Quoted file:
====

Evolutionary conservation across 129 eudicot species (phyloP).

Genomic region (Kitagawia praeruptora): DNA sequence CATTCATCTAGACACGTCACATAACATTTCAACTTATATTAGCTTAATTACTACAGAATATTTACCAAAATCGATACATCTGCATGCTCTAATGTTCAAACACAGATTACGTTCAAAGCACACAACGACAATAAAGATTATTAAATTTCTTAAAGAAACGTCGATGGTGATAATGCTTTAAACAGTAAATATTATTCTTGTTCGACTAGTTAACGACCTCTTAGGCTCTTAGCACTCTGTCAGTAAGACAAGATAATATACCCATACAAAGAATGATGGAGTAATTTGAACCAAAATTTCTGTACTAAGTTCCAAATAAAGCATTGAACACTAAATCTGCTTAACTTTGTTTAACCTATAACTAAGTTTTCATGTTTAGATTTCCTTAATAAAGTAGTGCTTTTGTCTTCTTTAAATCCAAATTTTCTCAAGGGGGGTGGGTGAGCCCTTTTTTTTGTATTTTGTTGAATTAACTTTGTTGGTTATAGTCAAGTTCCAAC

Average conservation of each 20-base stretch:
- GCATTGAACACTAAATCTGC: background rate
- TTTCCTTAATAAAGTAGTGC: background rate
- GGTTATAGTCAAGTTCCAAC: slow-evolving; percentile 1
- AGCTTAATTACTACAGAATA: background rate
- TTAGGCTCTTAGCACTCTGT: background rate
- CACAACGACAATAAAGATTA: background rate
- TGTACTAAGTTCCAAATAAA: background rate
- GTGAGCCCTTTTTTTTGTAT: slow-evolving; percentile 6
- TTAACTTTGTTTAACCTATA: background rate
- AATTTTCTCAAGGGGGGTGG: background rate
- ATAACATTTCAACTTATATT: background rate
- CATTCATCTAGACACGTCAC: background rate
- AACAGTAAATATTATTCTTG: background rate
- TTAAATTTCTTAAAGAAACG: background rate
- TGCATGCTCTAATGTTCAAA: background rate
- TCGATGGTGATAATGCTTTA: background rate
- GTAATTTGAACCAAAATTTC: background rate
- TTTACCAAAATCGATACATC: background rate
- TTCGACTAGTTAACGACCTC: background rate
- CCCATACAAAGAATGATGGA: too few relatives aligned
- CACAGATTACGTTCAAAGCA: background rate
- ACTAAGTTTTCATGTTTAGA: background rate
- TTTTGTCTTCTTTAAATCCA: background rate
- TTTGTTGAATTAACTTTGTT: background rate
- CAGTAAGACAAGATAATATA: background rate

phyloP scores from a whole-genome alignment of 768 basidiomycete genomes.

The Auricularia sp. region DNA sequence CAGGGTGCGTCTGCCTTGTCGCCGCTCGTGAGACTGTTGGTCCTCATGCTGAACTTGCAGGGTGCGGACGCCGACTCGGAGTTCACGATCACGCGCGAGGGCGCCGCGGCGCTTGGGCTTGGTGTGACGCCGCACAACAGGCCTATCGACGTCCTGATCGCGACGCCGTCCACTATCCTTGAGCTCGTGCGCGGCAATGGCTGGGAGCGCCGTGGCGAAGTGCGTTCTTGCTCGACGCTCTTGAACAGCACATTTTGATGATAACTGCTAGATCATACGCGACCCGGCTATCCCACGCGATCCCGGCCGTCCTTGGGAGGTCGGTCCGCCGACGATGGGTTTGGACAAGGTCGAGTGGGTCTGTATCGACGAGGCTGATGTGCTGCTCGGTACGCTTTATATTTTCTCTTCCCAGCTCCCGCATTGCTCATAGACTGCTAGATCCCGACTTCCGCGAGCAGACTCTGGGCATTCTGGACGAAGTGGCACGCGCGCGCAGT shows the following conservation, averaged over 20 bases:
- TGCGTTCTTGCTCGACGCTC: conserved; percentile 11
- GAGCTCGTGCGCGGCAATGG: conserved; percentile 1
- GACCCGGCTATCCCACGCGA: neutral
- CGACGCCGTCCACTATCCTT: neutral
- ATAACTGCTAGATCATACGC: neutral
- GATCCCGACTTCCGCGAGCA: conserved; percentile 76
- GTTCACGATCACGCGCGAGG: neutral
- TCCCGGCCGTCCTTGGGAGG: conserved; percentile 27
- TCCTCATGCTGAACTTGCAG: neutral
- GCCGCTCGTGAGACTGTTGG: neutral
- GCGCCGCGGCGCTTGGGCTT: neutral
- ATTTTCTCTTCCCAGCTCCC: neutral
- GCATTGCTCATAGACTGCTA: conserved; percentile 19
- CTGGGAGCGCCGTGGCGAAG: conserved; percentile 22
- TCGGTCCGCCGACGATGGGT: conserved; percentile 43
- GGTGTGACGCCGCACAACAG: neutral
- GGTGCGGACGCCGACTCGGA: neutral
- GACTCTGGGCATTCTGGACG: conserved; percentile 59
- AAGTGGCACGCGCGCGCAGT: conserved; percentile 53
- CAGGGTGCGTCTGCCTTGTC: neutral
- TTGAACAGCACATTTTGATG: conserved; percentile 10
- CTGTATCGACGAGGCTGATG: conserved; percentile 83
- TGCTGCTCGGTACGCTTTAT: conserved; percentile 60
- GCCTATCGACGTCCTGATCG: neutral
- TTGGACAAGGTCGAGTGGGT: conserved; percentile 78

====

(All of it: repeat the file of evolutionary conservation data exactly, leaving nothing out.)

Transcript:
Evolutionary conservation across 129 eudicot species (phyloP).

Genomic region (Kitagawia praeruptora): DNA sequence CATTCATCTAGACACGTCACATAACATTTCAACTTATATTAGCTTAATTACTACAGAATATTTACCAAAATCGATACATCTGCATGCTCTAATGTTCAAACACAGATTACGTTCAAAGCACACAACGACAATAAAGATTATTAAATTTCTTAAAGAAACGTCGATGGTGATAATGCTTTAAACAGTAAATATTATTCTTGTTCGACTAGTTAACGACCTCTTAGGCTCTTAGCACTCTGTCAGTAAGACAAGATAATATACCCATACAAAGAATGATGGAGTAATTTGAACCAAAATTTCTGTACTAAGTTCCAAATAAAGCATTGAACACTAAATCTGCTTAACTTTGTTTAACCTATAACTAAGTTTTCATGTTTAGATTTCCTTAATAAAGTAGTGCTTTTGTCTTCTTTAAATCCAAATTTTCTCAAGGGGGGTGGGTGAGCCCTTTTTTTTGTATTTTGTTGAATTAACTTTGTTGGTTATAGTCAAGTTCCAAC

Average conservation of each 20-base stretch:
- GCATTGAACACTAAATCTGC: background rate
- TTTCCTTAATAAAGTAGTGC: background rate
- GGTTATAGTCAAGTTCCAAC: slow-evolving; percentile 1
- AGCTTAATTACTACAGAATA: background rate
- TTAGGCTCTTAGCACTCTGT: background rate
- CACAACGACAATAAAGATTA: background rate
- TGTACTAAGTTCCAAATAAA: background rate
- GTGAGCCCTTTTTTTTGTAT: slow-evolving; percentile 6
- TTAACTTTGTTTAACCTATA: background rate
- AATTTTCTCAAGGGGGGTGG: background rate
- ATAACATTTCAACTTATATT: background rate
- CATTCATCTAGACACGTCAC: background rate
- AACAGTAAATATTATTCTTG: background rate
- TTAAATTTCTTAAAGAAACG: background rate
- TGCATGCTCTAATGTTCAAA: background rate
- TCGATGGTGATAATGCTTTA: background rate
- GTAATTTGAACCAAAATTTC: background rate
- TTTACCAAAATCGATACATC: background rate
- TTCGACTAGTTAACGACCTC: background rate
- CCCATACAAAGAATGATGGA: too few relatives aligned
- CACAGATTACGTTCAAAGCA: background rate
- ACTAAGTTTTCATGTTTAGA: background rate
- TTTTGTCTTCTTTAAATCCA: background rate
- TTTGTTGAATTAACTTTGTT: background rate
- CAGTAAGACAAGATAATATA: background rate

phyloP scores from a whole-genome alignment of 768 basidiomycete genomes.

The Auricularia sp. region DNA sequence CAGGGTGCGTCTGCCTTGTCGCCGCTCGTGAGACTGTTGGTCCTCATGCTGAACTTGCAGGGTGCGGACGCCGACTCGGAGTTCACGATCACGCGCGAGGGCGCCGCGGCGCTTGGGCTTGGTGTGACGCCGCACAACAGGCCTATCGACGTCCTGATCGCGACGCCGTCCACTATCCTTGAGCTCGTGCGCGGCAATGGCTGGGAGCGCCGTGGCGAAGTGCGTTCTTGCTCGACGCTCTTGAACAGCACATTTTGATGATAACTGCTAGATCATACGCGACCCGGCTATCCCACGCGATCCCGGCCGTCCTTGGGAGGTCGGTCCGCCGACGATGGGTTTGGACAAGGTCGAGTGGGTCTGTATCGACGAGGCTGATGTGCTGCTCGGTACGCTTTATATTTTCTCTTCCCAGCTCCCGCATTGCTCATAGACTGCTAGATCCCGACTTCCGCGAGCAGACTCTGGGCATTCTGGACGAAGTGGCACGCGCGCGCAGT shows the following conservation, averaged over 20 bases:
- TGCGTTCTTGCTCGACGCTC: conserved; percentile 11
- GAGCTCGTGCGCGGCAATGG: conserved; percentile 1
- GACCCGGCTATCCCACGCGA: neutral
- CGACGCCGTCCACTATCCTT: neutral
- ATAACTGCTAGATCATACGC: neutral
- GATCCCGACTTCCGCGAGCA: conserved; percentile 76
- GTTCACGATCACGCGCGAGG: neutral
- TCCCGGCCGTCCTTGGGAGG: conserved; percentile 27
- TCCTCATGCTGAACTTGCAG: neutral
- GCCGCTCGTGAGACTGTTGG: neutral
- GCGCCGCGGCGCTTGGGCTT: neutral
- ATTTTCTCTTCCCAGCTCCC: neutral
- GCATTGCTCATAGACTGCTA: conserved; percentile 19
- CTGGGAGCGCCGTGGCGAAG: conserved; percentile 22
- TCGGTCCGCCGACGATGGGT: conserved; percentile 43
- GGTGTGACGCCGCACAACAG: neutral
- GGTGCGGACGCCGACTCGGA: neutral
- GACTCTGGGCATTCTGGACG: conserved; percentile 59
- AAGTGGCACGCGCGCGCAGT: conserved; percentile 53
- CAGGGTGCGTCTGCCTTGTC: neutral
- TTGAACAGCACATTTTGATG: conserved; percentile 10
- CTGTATCGACGAGGCTGATG: conserved; percentile 83
- TGCTGCTCGGTACGCTTTAT: conserved; percentile 60
- GCCTATCGACGTCCTGATCG: neutral
- TTGGACAAGGTCGAGTGGGT: conserved; percentile 78